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Beginning next week, the FTC will hold a series ofpublic roundtables covering the growing number of challenges to consumerprivacy on the Internet. Dubbed "Exploring Privacy," the daylong discussionswill focus on "the collection and use of information by retailers, databrokers, third-party applications, and other diverse businesses." Hold that yawn. Behavioral tracking and ad targeting have everything to do with the pesky "Warning!" pop-up blinking behind your browser window right now. The one that could shatter your online privacy.

In advance of the roundtables, Fast Company spoke withonline privacy advocates Jules Polonetsky, co-chair and director of the Futureof Privacy Forum, and Ari Schwartz, vice president and chief operating officerof the Center for Democracy and Technology. Below, Polonetsky and Schwartzhighlight five of most nefarious techniques used to trick and track you.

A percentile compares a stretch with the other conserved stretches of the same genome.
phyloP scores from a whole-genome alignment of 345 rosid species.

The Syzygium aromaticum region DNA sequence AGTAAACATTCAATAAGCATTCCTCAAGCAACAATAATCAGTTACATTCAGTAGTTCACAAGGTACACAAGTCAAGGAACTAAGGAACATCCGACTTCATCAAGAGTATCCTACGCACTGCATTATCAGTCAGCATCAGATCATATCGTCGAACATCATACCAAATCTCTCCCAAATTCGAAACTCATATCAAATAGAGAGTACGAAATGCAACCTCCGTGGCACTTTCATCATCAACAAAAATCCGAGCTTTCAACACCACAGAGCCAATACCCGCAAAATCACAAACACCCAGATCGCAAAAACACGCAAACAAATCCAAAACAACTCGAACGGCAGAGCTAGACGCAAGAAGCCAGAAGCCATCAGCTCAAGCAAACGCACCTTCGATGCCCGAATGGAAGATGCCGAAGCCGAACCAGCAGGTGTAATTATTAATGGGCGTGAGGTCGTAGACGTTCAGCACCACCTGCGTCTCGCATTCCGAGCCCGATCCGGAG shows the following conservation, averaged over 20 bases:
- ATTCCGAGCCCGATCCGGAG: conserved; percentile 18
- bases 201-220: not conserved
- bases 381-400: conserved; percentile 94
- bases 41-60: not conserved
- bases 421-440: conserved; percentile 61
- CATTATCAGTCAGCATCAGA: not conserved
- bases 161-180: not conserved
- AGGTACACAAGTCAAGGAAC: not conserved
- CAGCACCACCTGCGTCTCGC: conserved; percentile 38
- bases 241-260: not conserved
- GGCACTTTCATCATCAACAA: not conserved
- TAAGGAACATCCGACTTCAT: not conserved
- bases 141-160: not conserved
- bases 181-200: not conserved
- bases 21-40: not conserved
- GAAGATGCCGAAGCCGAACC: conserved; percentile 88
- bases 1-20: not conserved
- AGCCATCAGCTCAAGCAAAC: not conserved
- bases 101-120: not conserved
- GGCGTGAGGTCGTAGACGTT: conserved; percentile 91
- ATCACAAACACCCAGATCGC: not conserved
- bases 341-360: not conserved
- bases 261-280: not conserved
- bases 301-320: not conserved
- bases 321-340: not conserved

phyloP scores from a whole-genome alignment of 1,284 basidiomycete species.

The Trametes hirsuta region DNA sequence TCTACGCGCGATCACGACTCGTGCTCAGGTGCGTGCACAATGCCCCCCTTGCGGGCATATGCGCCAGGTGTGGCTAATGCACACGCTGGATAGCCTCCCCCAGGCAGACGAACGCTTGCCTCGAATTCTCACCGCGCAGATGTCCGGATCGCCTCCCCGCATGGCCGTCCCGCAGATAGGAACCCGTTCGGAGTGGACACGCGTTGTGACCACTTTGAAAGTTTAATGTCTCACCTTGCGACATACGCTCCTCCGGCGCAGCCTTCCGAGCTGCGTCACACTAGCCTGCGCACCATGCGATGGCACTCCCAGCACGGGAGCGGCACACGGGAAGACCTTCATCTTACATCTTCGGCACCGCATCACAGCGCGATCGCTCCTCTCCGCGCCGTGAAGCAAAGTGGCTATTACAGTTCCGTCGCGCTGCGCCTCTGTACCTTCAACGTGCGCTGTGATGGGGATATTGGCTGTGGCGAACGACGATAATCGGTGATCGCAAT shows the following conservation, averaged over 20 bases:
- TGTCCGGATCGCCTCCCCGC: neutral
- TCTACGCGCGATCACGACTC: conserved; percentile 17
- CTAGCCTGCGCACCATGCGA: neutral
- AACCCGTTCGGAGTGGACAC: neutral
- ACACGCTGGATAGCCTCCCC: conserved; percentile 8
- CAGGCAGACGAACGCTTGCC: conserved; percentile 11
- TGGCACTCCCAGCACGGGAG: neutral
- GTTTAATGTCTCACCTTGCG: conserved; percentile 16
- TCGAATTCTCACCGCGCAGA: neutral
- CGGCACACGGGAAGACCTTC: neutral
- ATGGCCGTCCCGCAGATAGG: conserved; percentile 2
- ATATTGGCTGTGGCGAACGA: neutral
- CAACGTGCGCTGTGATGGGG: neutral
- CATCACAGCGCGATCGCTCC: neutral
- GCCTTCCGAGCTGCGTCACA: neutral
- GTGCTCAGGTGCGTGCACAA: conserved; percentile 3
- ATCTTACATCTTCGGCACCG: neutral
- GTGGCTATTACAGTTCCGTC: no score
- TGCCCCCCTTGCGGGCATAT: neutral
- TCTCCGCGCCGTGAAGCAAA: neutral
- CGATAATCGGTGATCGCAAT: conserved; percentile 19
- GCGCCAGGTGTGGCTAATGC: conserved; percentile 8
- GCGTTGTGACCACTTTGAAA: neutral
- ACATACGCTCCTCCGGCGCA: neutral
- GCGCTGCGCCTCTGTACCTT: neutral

1. "Malvertising Gangs"

"One of the biggest challenges in the ad ecosystemright now is that it's really easy for anyone to place an ad," says Polonetsky, one ofthe attendees of next week's roundtables. "Including actual criminals who wouldlike to mug you."

Such is the case with malvertising gangs, groups of scammerswho pose as legitimate advertisers in order to infiltrate the complex system ofnearly 100 ad networks—like Google's AdSense—that distribute ads to Web sitesall across the Internet. Shortly after a fake ad has been introduced into thesystem, it morphs into "scareware," advising any and all who visit the pagethat a virus has infected their computer.